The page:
“High-caliber, informative, and interesting” The Transportation Research Board annual meeting

Attendees stream into the exhibit hall at the Transportation Research Board’s annual meeting. (TPB)

Editor’s note: Every year TPB staff attend the Transportation Research Board (TRB) Annual Meeting where they share their work, learn about new research in transportation, attend working groups, and network with other transportation professionals. This year, 22 TPB staff members attended the meeting, Matthew Gaskin, a transportation planner, attended for the first time. This is his story.

I hadn’t even been at the Metropolitan Washington Council of Governments (COG) for a week, when I was informed I would be attending the 2018 TRB Annual Meeting, I was over the moon.

A “Bootcamp” for new attendees

The annual meeting kicked off for me on Sunday afternoon with TRB Bootcamp, a session catered to people like me who would be first-year attendees. Executive Director Neil Pedersen gave a very inspiring keynote address. He spoke about the mission and theme of this year’s annual meeting.

There were also 30 “Topic Tables,” staffed by TRB volunteers, experts in fields ranging from Asphalt Material, Data/Information Systems, Policy, Public Transportation, etc. Anything, associated with the world of transportation was represented at this session.

At a bootcamp for new attendees, topic tables were set up so attendees could gather and talk about their areas of interest. (TPB)

“Black Friday” for transportation professionals: the exhibit hall opens

Immediately after the bootcamp, the Exhibit Hall was set to open. When I arrived, the scene was reminiscent of the opening of a store on Black Friday, minus the fights. Attendees stood anxiously near the main door until given the “OK” from the security detail to enter.

Once inside I was blown away by the large and diverse number of vendors that were present. I was drawn to the multiple booths set up by the Federal Highway Administration (FHWA). Another booth that caught my attention was one by the University of Maryland’s Center for Advanced Transportation Technology Laboratory (CATT Lab) which conducts and applies research to support national, state, and local efforts to solve important transportation, safety, and security problems.

Later in the evening, I attended a reception for young professionals, this was an opportunity for me to network and meet with people from not only around the United States but also Europe and Asia. It was delightful to chat with other young working professionals who are equally as passionate about the importance of transportation as I am. If you only have a limited amount of time, I highly suggest attending the first day of the TRB Annual Meeting.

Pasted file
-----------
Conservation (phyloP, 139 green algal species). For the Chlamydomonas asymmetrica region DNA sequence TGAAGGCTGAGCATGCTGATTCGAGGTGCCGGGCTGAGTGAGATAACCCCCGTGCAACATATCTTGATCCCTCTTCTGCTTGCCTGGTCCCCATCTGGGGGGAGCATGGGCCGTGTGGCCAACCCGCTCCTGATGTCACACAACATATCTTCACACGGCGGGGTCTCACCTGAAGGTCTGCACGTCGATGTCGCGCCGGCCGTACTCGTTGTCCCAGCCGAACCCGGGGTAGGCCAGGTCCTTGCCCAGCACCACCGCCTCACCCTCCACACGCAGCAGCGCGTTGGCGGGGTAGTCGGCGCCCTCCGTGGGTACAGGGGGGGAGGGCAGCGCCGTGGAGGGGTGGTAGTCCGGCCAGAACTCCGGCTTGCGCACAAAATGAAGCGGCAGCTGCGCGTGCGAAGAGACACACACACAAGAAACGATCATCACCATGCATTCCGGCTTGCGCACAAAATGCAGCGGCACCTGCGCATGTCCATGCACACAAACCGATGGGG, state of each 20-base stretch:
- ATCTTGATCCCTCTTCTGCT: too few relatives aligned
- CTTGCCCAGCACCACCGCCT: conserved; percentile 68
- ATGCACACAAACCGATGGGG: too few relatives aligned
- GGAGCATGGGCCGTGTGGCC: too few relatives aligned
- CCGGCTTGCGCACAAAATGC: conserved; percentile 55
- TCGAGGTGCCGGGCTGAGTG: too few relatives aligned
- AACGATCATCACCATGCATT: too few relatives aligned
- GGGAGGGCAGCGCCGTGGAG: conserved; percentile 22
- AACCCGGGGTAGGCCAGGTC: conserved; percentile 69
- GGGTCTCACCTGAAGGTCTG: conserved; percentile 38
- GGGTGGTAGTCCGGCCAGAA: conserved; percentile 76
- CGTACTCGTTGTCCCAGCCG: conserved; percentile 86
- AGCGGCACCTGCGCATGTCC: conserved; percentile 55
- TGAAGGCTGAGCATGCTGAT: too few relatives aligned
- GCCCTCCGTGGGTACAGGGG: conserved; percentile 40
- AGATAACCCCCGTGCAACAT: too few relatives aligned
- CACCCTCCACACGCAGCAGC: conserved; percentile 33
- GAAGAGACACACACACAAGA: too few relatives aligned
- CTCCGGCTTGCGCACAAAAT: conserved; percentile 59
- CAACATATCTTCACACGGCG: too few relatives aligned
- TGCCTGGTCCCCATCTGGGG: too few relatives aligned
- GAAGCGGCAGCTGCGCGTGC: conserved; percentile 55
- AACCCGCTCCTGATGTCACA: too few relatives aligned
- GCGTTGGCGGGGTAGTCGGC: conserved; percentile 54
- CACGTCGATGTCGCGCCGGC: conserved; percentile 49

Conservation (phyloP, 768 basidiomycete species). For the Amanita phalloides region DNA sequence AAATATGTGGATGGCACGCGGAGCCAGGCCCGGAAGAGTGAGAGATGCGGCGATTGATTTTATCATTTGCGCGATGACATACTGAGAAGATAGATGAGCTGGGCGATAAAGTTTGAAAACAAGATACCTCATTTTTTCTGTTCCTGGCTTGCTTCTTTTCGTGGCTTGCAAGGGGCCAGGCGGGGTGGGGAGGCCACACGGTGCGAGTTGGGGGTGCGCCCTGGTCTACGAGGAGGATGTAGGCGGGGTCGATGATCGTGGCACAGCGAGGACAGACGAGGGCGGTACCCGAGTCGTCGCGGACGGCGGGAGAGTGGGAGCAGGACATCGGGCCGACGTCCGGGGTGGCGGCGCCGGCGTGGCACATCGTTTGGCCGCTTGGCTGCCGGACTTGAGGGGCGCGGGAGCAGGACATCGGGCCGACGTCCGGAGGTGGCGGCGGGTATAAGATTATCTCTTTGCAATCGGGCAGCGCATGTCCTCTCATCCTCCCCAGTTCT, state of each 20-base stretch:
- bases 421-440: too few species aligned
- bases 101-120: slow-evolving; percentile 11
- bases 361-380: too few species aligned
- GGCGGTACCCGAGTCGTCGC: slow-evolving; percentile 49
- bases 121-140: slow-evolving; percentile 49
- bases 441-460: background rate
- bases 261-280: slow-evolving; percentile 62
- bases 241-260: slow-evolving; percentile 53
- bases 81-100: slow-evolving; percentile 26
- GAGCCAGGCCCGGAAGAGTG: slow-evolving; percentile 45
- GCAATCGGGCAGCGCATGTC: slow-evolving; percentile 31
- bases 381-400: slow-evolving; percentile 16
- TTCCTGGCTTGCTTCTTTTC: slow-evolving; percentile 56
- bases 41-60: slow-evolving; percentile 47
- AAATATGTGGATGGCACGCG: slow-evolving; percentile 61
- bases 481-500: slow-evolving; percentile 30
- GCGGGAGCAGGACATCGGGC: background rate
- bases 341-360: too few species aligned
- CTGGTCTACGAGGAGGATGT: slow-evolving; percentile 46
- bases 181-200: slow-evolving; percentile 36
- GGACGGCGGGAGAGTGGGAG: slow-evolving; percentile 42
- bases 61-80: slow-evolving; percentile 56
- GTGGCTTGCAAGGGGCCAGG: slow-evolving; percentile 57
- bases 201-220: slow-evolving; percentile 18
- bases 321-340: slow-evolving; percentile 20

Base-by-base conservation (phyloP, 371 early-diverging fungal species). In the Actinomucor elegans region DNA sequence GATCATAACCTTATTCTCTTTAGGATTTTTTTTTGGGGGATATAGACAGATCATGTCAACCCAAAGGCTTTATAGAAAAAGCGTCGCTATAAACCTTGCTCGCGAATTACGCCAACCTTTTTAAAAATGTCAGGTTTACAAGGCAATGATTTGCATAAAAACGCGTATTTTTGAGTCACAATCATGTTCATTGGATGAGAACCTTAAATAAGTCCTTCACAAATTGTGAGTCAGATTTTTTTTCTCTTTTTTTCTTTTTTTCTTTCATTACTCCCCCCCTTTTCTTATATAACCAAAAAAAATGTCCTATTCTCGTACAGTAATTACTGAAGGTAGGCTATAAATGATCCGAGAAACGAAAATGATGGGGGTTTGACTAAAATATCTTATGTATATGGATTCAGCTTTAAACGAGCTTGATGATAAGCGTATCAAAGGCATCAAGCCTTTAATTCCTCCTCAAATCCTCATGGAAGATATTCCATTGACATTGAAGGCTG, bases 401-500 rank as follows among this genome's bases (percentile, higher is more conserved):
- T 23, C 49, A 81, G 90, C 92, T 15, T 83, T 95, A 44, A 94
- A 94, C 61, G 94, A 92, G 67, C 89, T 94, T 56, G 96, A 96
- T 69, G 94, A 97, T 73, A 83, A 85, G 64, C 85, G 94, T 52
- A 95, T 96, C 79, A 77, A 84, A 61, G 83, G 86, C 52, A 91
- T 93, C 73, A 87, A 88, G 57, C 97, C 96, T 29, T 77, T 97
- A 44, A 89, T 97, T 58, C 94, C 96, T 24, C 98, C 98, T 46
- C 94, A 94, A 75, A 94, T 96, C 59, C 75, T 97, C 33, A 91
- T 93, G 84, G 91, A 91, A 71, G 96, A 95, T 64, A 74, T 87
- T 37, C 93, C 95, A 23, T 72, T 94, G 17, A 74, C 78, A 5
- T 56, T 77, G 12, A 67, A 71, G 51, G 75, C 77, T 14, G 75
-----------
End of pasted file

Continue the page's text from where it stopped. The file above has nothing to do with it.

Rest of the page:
New ways to measure performance

Since my focus is on performance management and measurement most of my sessions involved this topic. An interesting session, “You Measure What?” took a look at the future of performance measures, such as innovative performance metrics like network connectivity. Network Connectivity in this instance referred to connecting bicycle lanes and trails. This could prove useful to understand and link travel behavior to urban form; or from a more public policy perspective establishing performance standards on current or new developments that could help organizations prioritize projects better.

Will self-driving cars run errands?

I also got a chance to attend a session examining the “Mobility of the Future.” What if 15 people could have total access to a self-driving car for two weeks? One researcher tested it out at his university. The experience revealed the average vehicle miles traveled (VMT) for participants increased by 83 percent and 21 percent of those VMTs were “ghost trips,” trips where the vehicle would be running your errands, parking, or making deliveries, without you in the car.

He explained that he wanted to measure the impact that fully autonomous vehicles could have on human behavior in the future. The biggest challenge was the fact that currently there aren’t any fully autonomous vehicles. However, a very comparable substitute was that of a chauffeur-driven car.

I honestly didn’t know what to expect from my first TRB Annual Meeting, I will say that it was an amazing experience. One could sense the energy entering the convention center. The sessions I attended were high-caliber, informative, and interesting. The TRB volunteers were knowledgeable and helpful. I’ve attended multiday conferences before, and often I’ve left thinking, “Well, at least I got a few days out of the office,” that was far from the case in this instance, the overall experience was definitely priceless and an excellent use of my time, and I am already looking forward to the 2019 TRB Annual Meeting.

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